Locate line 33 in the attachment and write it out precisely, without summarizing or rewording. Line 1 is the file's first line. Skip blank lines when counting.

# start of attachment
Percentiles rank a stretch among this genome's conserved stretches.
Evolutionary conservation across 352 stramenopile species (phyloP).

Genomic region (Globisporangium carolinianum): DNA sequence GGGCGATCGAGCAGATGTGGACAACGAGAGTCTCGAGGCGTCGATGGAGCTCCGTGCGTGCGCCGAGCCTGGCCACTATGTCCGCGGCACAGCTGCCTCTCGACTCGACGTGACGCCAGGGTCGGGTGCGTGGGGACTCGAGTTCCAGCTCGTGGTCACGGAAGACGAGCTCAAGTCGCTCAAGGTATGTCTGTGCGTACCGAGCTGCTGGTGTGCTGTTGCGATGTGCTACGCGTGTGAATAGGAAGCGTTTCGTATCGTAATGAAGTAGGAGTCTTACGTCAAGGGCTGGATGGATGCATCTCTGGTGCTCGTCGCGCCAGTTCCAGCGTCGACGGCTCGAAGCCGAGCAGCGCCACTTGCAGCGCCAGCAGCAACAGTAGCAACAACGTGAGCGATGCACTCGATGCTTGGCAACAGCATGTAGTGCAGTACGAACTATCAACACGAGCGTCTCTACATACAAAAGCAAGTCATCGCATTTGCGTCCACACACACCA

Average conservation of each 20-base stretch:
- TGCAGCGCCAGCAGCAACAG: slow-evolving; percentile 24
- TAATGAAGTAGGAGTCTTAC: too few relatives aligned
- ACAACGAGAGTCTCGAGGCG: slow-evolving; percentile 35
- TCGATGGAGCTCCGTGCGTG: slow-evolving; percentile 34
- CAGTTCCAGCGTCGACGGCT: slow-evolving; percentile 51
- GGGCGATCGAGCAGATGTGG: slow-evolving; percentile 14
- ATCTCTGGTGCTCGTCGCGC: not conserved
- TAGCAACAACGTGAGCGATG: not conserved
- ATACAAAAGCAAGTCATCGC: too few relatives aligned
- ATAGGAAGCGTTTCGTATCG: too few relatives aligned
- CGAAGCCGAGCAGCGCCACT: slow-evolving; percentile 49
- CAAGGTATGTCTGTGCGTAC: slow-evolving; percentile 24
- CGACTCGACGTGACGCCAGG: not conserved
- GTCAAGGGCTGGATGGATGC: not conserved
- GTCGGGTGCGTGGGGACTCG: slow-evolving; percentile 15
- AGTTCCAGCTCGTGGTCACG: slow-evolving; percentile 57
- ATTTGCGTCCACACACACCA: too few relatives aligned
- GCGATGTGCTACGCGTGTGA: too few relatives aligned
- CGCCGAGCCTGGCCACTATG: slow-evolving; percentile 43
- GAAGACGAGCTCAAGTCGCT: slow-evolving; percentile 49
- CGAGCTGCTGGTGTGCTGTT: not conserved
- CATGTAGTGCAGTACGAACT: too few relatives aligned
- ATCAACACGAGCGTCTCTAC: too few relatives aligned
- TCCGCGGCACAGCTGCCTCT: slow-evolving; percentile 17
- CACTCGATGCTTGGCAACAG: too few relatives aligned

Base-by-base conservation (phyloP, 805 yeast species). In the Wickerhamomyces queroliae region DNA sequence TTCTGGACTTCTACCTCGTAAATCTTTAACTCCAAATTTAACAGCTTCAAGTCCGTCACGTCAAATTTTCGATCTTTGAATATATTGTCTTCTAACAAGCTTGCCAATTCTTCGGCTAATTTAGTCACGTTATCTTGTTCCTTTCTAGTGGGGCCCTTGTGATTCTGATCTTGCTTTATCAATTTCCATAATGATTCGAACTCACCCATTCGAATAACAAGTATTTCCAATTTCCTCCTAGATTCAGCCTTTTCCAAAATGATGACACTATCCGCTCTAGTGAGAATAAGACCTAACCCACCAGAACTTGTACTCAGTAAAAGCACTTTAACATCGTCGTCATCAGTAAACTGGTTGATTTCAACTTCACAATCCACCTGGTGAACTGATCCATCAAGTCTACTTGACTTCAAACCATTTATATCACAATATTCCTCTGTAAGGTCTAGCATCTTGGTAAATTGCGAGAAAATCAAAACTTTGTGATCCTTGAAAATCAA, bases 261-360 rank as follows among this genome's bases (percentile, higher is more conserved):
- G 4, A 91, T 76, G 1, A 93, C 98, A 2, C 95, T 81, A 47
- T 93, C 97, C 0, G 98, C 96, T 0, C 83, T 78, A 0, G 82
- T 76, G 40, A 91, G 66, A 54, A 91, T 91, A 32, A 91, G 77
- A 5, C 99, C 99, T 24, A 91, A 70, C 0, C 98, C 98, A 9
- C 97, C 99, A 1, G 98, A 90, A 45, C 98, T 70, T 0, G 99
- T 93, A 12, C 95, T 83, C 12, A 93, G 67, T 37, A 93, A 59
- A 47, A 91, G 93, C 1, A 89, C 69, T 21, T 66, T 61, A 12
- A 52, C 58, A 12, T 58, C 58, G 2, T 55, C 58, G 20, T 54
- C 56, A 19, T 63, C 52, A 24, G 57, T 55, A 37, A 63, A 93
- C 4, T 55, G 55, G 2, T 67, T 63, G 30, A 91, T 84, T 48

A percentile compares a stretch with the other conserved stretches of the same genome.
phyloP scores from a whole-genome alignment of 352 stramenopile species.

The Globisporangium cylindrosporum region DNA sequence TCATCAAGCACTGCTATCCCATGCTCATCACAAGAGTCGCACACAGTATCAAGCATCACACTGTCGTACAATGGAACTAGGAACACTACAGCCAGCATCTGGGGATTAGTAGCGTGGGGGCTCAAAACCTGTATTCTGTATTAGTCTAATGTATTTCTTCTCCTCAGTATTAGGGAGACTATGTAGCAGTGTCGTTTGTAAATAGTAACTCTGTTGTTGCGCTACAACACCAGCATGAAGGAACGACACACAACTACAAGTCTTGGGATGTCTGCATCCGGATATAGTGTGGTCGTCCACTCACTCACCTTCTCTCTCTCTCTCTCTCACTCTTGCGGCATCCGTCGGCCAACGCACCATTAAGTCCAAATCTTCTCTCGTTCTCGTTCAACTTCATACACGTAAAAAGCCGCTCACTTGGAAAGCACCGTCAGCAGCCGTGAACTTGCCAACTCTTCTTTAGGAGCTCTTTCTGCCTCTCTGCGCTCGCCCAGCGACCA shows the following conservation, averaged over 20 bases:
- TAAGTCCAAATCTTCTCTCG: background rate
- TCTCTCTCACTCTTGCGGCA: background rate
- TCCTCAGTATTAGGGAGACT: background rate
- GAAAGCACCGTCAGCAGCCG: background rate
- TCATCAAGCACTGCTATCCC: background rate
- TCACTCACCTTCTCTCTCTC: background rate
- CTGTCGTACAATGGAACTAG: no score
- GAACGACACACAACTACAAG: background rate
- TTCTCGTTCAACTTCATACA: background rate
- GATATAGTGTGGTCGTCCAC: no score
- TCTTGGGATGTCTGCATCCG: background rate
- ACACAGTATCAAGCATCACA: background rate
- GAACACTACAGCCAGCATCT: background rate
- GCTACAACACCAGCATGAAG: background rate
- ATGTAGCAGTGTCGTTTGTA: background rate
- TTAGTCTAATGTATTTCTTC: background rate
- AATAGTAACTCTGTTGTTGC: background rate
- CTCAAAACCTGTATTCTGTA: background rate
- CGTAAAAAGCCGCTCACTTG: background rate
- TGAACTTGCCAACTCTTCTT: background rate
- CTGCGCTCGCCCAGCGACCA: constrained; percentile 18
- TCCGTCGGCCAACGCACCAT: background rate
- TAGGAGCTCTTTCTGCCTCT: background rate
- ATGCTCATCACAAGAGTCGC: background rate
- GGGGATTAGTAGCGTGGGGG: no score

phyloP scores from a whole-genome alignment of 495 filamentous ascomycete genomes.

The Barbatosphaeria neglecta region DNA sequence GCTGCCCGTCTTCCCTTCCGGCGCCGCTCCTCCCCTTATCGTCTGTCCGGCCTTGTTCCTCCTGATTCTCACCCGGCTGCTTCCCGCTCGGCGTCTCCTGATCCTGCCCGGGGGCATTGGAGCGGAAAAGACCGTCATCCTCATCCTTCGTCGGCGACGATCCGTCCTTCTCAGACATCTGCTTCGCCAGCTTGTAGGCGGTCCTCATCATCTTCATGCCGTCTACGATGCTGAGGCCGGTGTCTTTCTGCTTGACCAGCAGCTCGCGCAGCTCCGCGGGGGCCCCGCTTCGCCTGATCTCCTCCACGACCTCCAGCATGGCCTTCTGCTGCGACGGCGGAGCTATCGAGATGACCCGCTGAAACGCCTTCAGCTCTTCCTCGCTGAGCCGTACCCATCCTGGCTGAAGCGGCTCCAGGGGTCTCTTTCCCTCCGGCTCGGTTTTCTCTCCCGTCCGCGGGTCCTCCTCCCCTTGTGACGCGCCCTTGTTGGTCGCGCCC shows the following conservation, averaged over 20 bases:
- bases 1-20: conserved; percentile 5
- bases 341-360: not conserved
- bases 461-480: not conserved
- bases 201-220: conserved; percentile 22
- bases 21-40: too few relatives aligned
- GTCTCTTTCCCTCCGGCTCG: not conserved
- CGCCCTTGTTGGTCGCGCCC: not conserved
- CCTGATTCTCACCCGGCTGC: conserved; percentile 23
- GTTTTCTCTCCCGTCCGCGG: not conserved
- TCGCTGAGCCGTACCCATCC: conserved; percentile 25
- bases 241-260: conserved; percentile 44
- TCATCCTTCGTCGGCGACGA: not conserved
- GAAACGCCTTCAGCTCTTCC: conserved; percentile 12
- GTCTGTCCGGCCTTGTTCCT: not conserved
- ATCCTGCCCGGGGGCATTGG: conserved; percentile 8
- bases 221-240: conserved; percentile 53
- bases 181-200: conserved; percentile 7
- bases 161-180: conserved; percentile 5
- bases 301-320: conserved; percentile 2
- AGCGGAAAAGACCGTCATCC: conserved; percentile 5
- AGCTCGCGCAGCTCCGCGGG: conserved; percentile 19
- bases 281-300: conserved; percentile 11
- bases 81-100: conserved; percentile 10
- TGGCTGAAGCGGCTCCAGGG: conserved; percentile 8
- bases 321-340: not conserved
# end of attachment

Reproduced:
- T 76, G 40, A 91, G 66, A 54, A 91, T 91, A 32, A 91, G 77